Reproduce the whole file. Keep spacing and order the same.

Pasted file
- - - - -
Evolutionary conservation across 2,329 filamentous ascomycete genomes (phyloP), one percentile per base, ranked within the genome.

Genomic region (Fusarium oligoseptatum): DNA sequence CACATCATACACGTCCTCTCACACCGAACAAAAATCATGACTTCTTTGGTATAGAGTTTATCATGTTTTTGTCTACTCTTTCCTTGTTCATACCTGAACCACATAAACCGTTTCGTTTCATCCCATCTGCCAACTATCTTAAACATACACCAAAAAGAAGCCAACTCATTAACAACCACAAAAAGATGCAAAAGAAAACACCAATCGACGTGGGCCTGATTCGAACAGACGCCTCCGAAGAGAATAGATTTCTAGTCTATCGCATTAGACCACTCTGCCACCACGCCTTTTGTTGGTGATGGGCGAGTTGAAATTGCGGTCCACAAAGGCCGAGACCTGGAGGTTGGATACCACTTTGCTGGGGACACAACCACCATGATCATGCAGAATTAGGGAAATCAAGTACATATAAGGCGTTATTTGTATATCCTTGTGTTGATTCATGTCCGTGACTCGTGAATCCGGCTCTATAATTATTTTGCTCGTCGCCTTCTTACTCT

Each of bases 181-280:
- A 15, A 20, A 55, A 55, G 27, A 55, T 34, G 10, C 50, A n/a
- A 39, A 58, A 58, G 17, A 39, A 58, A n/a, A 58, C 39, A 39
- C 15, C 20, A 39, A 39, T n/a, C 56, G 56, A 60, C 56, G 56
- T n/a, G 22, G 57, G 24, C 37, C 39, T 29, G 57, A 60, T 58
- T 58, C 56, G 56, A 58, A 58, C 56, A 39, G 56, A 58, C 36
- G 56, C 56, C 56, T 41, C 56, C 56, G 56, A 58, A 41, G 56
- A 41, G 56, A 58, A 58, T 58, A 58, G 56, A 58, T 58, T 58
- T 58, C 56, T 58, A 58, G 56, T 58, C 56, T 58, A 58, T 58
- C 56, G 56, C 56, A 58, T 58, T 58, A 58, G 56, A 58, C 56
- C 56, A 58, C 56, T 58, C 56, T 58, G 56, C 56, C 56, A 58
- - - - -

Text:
Evolutionary conservation across 2,329 filamentous ascomycete genomes (phyloP), one percentile per base, ranked within the genome.

Genomic region (Fusarium oligoseptatum): DNA sequence CACATCATACACGTCCTCTCACACCGAACAAAAATCATGACTTCTTTGGTATAGAGTTTATCATGTTTTTGTCTACTCTTTCCTTGTTCATACCTGAACCACATAAACCGTTTCGTTTCATCCCATCTGCCAACTATCTTAAACATACACCAAAAAGAAGCCAACTCATTAACAACCACAAAAAGATGCAAAAGAAAACACCAATCGACGTGGGCCTGATTCGAACAGACGCCTCCGAAGAGAATAGATTTCTAGTCTATCGCATTAGACCACTCTGCCACCACGCCTTTTGTTGGTGATGGGCGAGTTGAAATTGCGGTCCACAAAGGCCGAGACCTGGAGGTTGGATACCACTTTGCTGGGGACACAACCACCATGATCATGCAGAATTAGGGAAATCAAGTACATATAAGGCGTTATTTGTATATCCTTGTGTTGATTCATGTCCGTGACTCGTGAATCCGGCTCTATAATTATTTTGCTCGTCGCCTTCTTACTCT

Each of bases 181-280:
- A 15, A 20, A 55, A 55, G 27, A 55, T 34, G 10, C 50, A n/a
- A 39, A 58, A 58, G 17, A 39, A 58, A n/a, A 58, C 39, A 39
- C 15, C 20, A 39, A 39, T n/a, C 56, G 56, A 60, C 56, G 56
- T n/a, G 22, G 57, G 24, C 37, C 39, T 29, G 57, A 60, T 58
- T 58, C 56, G 56, A 58, A 58, C 56, A 39, G 56, A 58, C 36
- G 56, C 56, C 56, T 41, C 56, C 56, G 56, A 58, A 41, G 56
- A 41, G 56, A 58, A 58, T 58, A 58, G 56, A 58, T 58, T 58
- T 58, C 56, T 58, A 58, G 56, T 58, C 56, T 58, A 58, T 58
- C 56, G 56, C 56, A 58, T 58, T 58, A 58, G 56, A 58, C 56
- C 56, A 58, C 56, T 58, C 56, T 58, G 56, C 56, C 56, A 58